|Canon M3« »||APS-C||24.0||6000||4000||1080/30p||22.8||11.8||1169||72||Canon M3|
|Canon G7 X« »||1-inch||20.0||5472||3648||1080/60p||23.0||12.7||556||71||Canon G7 X|
|Canon T5« »||APS-C||17.9||5184||3456||1080/30p||21.9||11.3||724||63||Canon T5|
|Canon SL1« »||APS-C||17.9||5184||3456||1080/30p||21.8||11.3||843||63||Canon SL1|
|Canon M« »||APS-C||17.9||5184||3456||1080/30p||22.1||11.2||827||65||Canon M|
|Canon T3i« »||APS-C||17.9||5184||3456||1080/30p||22.1||11.5||793||65||Canon T3i|
|Sony RX100 IV« »||1-inch||20.0||5472||3648||4K/30p||22.8||12.6||591||70||Sony RX100 IV|
|Sony A5000« »||APS-C||19.8||5456||3632||1080/60i||23.8||13.0||1089||79||Sony A5000|
|Sony A6000« »||APS-C||24.0||6000||4000||1080/60p||24.1||13.1||1347||82||Sony A6000|
|Sony NEX-3N« »||APS-C||16.0||4912||3264||1080/60i||22.8||12.5||1067||74||Sony NEX-3N|
|Sony RX100« »||1-inch||20.0||5472||3648||1080/60p||22.6||12.4||390||66||Sony RX100|
Many modern cameras are not only capable of taking still images, but can also record movies. The two cameras under consideration both have sensors whose read-out speed is fast enough to capture moving pictures, but the A5100 provides a faster frame rate than the M10. It can shoot movie footage at 1080/60p, while the Canon is limited to 1080/30p.
Beyond body and sensor, cameras can and do differ across a range of features. The M10 and the A5100 are similar in the sense that neither of the two has a viewfinder. The images are, thus, framed using live view on the rear LCD. The adjacent table lists some of the other core features of the Canon M10 and Sony A5100 along with similar information for a selection of comparators.
|Canon M10»||-||n||3.0||1040||tilting||Y||1/4000s||4.6||Y||n||Canon M10|
|Sony A5100«||-||n||3.0||922||tilting||Y||1/4000s||6.0||Y||n||Sony A5100|
|Canon M100« »||-||n||3.0||1040||tilting||Y||1/4000s||6.1||Y||n||Canon M100|
|Canon T6« »||optical||n||3.0||920||fixed||n||1/4000s||3.0||Y||n||Canon T6|
|Canon G9 X« »||-||n||3.0||1040||fixed||Y||1/2000s||6.0||Y||Y||Canon G9 X|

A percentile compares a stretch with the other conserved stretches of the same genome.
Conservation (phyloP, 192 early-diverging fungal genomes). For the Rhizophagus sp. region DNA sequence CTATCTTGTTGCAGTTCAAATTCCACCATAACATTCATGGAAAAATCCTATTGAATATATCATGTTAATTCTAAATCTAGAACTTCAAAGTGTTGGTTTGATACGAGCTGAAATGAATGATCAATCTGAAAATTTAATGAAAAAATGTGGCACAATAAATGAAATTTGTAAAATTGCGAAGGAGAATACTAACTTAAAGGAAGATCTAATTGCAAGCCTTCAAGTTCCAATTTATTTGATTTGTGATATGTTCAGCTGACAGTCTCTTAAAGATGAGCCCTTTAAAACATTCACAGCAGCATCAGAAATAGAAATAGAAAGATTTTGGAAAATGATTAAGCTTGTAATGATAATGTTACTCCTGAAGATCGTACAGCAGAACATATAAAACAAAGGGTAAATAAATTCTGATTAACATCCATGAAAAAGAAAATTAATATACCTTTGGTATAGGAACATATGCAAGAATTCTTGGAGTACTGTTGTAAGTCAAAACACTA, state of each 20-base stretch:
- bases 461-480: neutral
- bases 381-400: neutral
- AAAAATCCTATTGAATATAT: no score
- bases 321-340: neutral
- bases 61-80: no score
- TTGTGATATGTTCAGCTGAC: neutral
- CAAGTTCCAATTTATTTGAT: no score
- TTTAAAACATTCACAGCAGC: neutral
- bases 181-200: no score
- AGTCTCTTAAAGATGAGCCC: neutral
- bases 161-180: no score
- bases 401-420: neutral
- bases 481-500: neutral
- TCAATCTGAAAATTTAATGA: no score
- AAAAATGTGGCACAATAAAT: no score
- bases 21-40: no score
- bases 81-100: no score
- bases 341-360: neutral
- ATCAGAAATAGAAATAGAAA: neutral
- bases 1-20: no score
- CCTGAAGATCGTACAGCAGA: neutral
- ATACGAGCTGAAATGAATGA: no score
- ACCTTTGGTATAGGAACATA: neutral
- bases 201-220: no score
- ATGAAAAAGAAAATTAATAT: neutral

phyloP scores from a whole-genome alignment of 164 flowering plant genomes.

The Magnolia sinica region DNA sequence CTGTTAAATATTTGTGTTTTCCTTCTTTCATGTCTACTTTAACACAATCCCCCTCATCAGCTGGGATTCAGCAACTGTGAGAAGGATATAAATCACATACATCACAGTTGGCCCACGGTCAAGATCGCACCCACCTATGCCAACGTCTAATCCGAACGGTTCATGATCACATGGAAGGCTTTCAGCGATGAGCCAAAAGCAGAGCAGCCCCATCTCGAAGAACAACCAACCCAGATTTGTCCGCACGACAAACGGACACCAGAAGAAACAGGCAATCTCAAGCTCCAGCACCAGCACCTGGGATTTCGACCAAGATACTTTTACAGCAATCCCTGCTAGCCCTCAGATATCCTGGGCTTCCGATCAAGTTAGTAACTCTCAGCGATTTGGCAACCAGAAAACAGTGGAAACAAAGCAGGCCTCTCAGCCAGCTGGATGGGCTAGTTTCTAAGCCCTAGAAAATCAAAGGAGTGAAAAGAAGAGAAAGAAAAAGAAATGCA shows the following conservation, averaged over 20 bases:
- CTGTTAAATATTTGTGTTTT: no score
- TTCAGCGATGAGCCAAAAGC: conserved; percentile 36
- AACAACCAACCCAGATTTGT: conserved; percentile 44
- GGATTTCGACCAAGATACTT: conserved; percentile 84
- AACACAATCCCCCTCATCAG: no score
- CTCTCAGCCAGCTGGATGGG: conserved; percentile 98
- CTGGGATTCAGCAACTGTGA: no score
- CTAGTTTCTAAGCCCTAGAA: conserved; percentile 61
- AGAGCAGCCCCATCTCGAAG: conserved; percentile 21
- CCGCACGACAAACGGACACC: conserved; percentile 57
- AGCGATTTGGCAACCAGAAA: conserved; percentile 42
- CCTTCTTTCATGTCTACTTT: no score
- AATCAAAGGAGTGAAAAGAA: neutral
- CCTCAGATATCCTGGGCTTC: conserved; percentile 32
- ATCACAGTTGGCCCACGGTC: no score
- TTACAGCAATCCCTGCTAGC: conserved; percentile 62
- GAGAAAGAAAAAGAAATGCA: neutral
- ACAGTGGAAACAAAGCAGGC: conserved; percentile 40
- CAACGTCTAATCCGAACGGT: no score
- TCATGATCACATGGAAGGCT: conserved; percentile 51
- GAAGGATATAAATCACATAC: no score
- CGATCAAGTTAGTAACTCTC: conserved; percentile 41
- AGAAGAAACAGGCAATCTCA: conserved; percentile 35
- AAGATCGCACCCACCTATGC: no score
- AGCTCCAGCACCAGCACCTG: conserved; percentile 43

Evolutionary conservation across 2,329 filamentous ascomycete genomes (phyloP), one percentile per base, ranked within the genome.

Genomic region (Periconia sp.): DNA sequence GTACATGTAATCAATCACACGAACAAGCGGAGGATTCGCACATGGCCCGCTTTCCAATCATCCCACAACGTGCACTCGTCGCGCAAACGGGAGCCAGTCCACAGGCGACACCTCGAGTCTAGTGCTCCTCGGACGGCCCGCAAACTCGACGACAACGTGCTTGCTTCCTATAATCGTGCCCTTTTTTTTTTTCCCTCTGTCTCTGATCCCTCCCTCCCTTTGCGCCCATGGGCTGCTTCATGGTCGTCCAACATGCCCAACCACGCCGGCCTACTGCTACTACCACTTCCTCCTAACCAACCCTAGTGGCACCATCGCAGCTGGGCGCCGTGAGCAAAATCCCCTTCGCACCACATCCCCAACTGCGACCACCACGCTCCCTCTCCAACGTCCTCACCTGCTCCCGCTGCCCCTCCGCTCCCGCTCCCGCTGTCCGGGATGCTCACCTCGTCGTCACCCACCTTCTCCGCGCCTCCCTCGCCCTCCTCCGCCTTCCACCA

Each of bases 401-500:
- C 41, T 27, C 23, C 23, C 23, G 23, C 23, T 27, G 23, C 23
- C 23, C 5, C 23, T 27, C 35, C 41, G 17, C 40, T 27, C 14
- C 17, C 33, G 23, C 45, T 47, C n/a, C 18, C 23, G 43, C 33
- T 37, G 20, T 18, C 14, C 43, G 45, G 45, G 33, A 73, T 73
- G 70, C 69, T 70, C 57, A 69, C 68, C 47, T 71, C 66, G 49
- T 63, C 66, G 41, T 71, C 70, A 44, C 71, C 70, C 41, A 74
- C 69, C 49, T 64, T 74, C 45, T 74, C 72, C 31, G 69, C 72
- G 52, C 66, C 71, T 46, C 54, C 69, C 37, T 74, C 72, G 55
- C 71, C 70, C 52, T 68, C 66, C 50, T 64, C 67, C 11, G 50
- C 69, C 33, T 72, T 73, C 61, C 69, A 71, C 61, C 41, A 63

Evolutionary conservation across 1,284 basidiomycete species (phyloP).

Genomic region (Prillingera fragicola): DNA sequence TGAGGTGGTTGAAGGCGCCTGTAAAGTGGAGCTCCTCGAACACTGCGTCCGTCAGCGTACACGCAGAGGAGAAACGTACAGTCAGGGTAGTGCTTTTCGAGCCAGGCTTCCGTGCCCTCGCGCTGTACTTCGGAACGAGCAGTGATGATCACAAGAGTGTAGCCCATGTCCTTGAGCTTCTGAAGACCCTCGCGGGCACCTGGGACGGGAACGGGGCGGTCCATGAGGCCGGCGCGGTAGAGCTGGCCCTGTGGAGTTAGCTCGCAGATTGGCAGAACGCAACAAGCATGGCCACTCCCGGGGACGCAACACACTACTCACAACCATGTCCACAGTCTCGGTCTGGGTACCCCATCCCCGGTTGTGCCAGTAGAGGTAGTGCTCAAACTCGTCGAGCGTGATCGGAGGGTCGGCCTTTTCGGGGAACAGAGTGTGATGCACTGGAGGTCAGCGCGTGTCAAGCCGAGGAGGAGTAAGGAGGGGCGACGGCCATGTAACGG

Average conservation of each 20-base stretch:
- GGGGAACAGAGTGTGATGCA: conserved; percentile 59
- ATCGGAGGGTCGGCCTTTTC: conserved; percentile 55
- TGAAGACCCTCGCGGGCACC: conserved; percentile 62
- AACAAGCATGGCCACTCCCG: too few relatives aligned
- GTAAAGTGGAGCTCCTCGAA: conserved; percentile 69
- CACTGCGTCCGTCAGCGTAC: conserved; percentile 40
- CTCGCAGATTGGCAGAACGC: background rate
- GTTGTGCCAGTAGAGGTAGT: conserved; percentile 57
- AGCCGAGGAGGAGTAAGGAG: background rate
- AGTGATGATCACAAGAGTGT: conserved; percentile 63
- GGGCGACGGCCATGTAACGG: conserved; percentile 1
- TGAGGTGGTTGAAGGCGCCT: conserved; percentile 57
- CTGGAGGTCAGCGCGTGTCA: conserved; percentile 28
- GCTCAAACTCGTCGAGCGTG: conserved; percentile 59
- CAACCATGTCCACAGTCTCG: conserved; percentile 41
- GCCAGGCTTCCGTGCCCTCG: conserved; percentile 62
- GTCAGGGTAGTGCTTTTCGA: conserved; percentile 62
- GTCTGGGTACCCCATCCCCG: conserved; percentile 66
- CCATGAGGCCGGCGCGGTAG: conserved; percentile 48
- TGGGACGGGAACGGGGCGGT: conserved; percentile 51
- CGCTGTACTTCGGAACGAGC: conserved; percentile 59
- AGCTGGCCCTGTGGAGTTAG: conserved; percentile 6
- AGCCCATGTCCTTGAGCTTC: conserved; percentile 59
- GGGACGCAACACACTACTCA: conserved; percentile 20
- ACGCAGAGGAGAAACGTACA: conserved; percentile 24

|Canon M3« »||-||n||3.0||1040||tilting||Y||1/4000s||4.2||Y||n||Canon M3|
|Canon G7 X« »||-||n||3.0||1040||tilting||Y||1/2000s||6.5||Y||Y||Canon G7 X|
|Canon T5« »||optical||n||3.0||460||fixed||n||1/4000s||3.0||Y||n||Canon T5|
|Canon SL1« »||optical||n||3.0||1040||fixed||Y||1/4000s||4.9||Y||n||Canon SL1|
|Canon M« »||-||n||3.0||1040||fixed||Y||1/4000s||4.3||n||n||Canon M|
|Canon T3i« »||optical||n||3.0||1040||swivel||n||1/4000s||3.7||Y||n||Canon T3i|
|Sony RX100 IV« »||2359||n||3.0||1228||tilting||n||1/2000s||16.0||Y||Y||Sony RX100 IV|
|Sony A5000« »||-||n||3.0||461||tilting||n||1/4000s||3.5||Y||n||Sony A5000|
|Sony A6000« »||1440||n||3.0||922||tilting||n||1/4000s||11.0||Y||n||Sony A6000|
|Sony NEX-3N« »||-||n||3.0||460||tilting||n||1/4000s||4.0||Y||n||Sony NEX-3N|
|Sony RX100« »||-||n||3.0||1229||fixed||n||1/2000s||10.0||Y||Y||Sony RX100|
The M10 writes its imaging data to SDXC cards, while the A5100 uses SDXC or Memory Stick PRO Duo cards. Both cameras can use UHS-I cards, which provide for Ultra High Speed data transfer of up to 104 MB/s.
For some imaging applications, the extent to which a camera can communicate with its environment can be an important aspect in the camera decision process. The table below provides an overview of the connectivity of the Canon EOS M10 and Sony Alpha A5100 and, in particular, the interfaces the cameras (and selected comparators) provide for accessory control and data transfer.
|Canon M10»||-||stereo||mono||-||-||mini||2.0||Y||Y||-||Canon M10|
|Sony A5100«||-||stereo||mono||-||-||micro||2.0||Y||Y||-||Sony A5100|
|Canon M100« »||-||stereo||mono||-||-||mini||2.0||Y||Y||Y||Canon M100|
|Canon T6« »||Y||mono||mono||-||-||mini||2.0||Y||Y||-||Canon T6|
|Canon G9 X« »||-||stereo||mono||-||-||micro||2.0||Y||Y||-||Canon G9 X|
|Canon M3« »||Y||stereo||mono||Y||-||mini||2.0||Y||Y||-||Canon M3|
|Canon G7 X« »||-||stereo||mono||-||-||micro||2.0||Y||Y||-||Canon G7 X|
|Canon T5« »||Y||mono||mono||-||-||mini||2.0||-||-||-||Canon T5|
|Canon SL1« »||Y||mono||mono||Y||-||mini||2.0||-||-||-||Canon SL1|
|Canon M« »||Y||stereo||mono||Y||-||mini||2.0||-||-||-||Canon M|
|Canon T3i« »||Y||mono||mono||Y||-||mini||2.0||-||-||-||Canon T3i|
|Sony RX100 IV« »||-||stereo||mono||-||-||micro||2.0||Y||Y||-||Sony RX100 IV|
|Sony A5000« »||-||stereo||mono||-||-||micro||2.0||Y||Y||-||Sony A5000|